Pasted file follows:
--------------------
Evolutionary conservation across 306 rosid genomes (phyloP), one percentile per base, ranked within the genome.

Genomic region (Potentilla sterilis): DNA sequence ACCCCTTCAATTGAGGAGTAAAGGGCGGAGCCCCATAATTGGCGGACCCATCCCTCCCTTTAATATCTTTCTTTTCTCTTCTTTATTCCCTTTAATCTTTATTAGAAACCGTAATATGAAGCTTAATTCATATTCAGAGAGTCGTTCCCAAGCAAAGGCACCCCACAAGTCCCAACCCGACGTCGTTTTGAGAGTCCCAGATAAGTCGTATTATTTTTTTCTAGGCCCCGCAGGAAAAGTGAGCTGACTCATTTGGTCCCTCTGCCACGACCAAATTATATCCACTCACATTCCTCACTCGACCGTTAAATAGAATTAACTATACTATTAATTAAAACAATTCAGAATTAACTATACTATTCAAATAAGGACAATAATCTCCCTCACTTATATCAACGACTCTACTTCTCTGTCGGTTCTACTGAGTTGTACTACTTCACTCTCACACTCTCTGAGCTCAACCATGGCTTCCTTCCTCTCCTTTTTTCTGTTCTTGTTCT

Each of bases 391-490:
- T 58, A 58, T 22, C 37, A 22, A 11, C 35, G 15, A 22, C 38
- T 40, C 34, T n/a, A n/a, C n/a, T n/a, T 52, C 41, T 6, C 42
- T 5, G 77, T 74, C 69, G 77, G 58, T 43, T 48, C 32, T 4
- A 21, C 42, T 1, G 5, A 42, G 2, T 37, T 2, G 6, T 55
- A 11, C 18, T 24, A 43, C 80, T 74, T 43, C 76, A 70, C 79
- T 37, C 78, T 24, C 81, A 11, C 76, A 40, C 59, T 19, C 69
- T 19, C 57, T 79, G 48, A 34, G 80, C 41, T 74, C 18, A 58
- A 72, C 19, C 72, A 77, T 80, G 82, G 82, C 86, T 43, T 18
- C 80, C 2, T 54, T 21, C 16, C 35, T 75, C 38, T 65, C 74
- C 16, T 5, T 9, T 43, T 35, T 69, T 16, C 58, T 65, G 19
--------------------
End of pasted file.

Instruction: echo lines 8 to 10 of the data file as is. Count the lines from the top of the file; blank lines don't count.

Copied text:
- A 11, C 18, T 24, A 43, C 80, T 74, T 43, C 76, A 70, C 79
- T 37, C 78, T 24, C 81, A 11, C 76, A 40, C 59, T 19, C 69
- T 19, C 57, T 79, G 48, A 34, G 80, C 41, T 74, C 18, A 58